So the game started just after 7 p.m. and right off the bat, Toms River has a threat going against Campanalonga. With one out, Hardie walks. Then Rob Seiders walks. But a flyout by Gianoulis and a forceout off the bat by Steve Kerrigan to third baseman Cerullo, who stepped on his bag, ended that threat. I was so used to seeing Chris Cerullo as an outfielder on the Little League All-Star team, I was not prepared to see him as an infielder, but apparently he was one of those young men who could make that adjustment from the postage stamp Little League field to the regulation-size field for Junior and Senior Leaguers and beyond.
Like Campanalonga, Gianoulis ran into trouble in the bottom of the first when he walked Gaynor and hit Gallagher with a pitch with one out. But Cerullo and Andrew Diaz both hit infield foulouts to keep it scoreless.
Toms River put up another threat in the second when Jamie Miller was hit by a Camapanalonga pitch and one out later, an error by Campanalonga on a John Lewis sacrifice bunt for which the pitcher threw it away into right field put runners on first and third with one out. But "Campy" got Matt Martin to strike out swinging and got McTamney, the leadoff hitter, to foul out to Cerullo.
The East American struck in the second. Kevin Blaney walked with one out, and was replaced on the basepaths by Todd Cuchie, who was going to come into the game in right field for him. Donnelly sacrificed him to second. That brought up Dandorph – all less than 5-foot of him and one of the heroes of the '95 run to Williamsport. He slashed a single into left field to bring in Cuchie to make it 1-0. Things got more interesting after Frazier walked and Hardie mishandled Gaynor's grounder for an error to load the bases. But Gallagher hit a shot that Hardie handled to end the inning.
Two innings in and Gianoulis had thrown 44 pitches. Campanalonga had thrown 41.
Neither were long for this game. Neither could get a clean inning. And in the top of the third, Toms River asserted its muscle against East American's starter.
Hardie reached on a hit batsmen and was forced at second off a Seiders grounder. Gianoulis sent a shot into the early evening sky that looked like it might get out, but bounced in front of the fence for a double, putting runners on second and third. On a 1-1 pitch, Kerrigan laced a single to left field to score Seiders to tie it at 1-all.
And it could've gotten worse. One out later, Chris Leddy singled to left-center field to score Gianoulis. However, Puglisi had Kerrigan coming to third base, but Frazier, also one of the East American pitchers, threw a dart to Cerullo at third and nailed the runner by a few feet to end the frame.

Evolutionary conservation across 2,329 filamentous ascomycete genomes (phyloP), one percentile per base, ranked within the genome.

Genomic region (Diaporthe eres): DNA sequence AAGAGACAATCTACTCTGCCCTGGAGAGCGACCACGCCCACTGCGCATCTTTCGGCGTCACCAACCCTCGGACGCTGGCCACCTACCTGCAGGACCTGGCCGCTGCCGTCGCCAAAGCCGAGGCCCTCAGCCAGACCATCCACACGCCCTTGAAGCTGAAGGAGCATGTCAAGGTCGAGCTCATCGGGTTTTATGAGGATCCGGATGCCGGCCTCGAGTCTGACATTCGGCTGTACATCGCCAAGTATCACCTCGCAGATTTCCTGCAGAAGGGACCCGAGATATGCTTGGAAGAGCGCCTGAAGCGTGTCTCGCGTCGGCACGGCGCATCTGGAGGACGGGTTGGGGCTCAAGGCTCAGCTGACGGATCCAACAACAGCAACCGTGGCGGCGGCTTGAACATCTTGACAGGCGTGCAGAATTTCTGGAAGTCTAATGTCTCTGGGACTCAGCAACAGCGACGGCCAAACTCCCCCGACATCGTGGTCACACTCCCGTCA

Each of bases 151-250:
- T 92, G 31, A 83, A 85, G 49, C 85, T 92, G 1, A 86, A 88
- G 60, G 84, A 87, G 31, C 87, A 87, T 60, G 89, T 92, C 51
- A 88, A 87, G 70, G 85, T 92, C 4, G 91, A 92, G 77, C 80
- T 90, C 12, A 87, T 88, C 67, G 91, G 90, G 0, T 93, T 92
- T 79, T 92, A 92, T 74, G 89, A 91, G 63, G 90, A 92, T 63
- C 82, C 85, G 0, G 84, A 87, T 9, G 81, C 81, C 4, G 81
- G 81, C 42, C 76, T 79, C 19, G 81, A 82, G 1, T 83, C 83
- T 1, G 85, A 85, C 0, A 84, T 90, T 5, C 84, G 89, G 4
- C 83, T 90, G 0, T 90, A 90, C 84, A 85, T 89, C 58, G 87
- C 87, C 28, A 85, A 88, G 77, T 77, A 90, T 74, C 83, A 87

In the bottom of the third, Cerullo was hit by a pitch and proceeded to steal second and third within the next five pitches to Diaz. But with the tying run on third, Gianoulis struck out Diaz and Campanalonga and got Cuchie to ground out.
Three innings in the books and the darkness was starting to take hold of the two-block long complex. It was 8:15 p.m. and I was braced for what might be a three-plus hour game. Neither team's pitcher could find any kind of rhythm going. Normally during the Lakewood Little League regular season, Junior and Senior League games had a curfew because the Hasidic population wasn't too happy that the lights were still shining on their windows across the street and down the block. I came to find out from the two Lakewood Little League guys doing their first game as league reps for the district that the curfew was 9:30 p.m.
No, that didn't sound so good in reality, but during the district tournament season, any game on that field was given until 11:30 that night. That, I came to find out, would be a blessing on this evening.
Even though both teams would retire the other team's side in the fourth, the game was about to come to a literal crawl.
The fifth for Toms River started when Hardie doubled to center field just out of Frazier's reach and four pitches later, he advanced to third on a wild pitch. Seiders hit a comebacker as Campanalonga watched Hardie back to third. The next batter was Gianoulis. He hit a grounder toward Dandorph. The infield in, Dandorph threw low to catcher Gaynor and Hardie scored to make it 3-1.
East American, the team with all that success and amazing run in 1995, was now down two runs and down to their last nine outs. But after an eight-pitch fourth inning, Gianoulis found the sledding tough. He covered first brilliantly on a grounder to first baseman Leddy to beginning the inning to get Gaynor. Then he ran into trouble with back-to-back walks to Gallagher and Cerullo. A costly error by third baseman Martin loaded the bases with one out. Campanalonga took a 1-2 delivery from Gianoulis deep into the night. But it didn't get out. Seiders caught the ball and Gallagher tagged up to score, making it a one-run game. Cuchie then flied out to end the threat.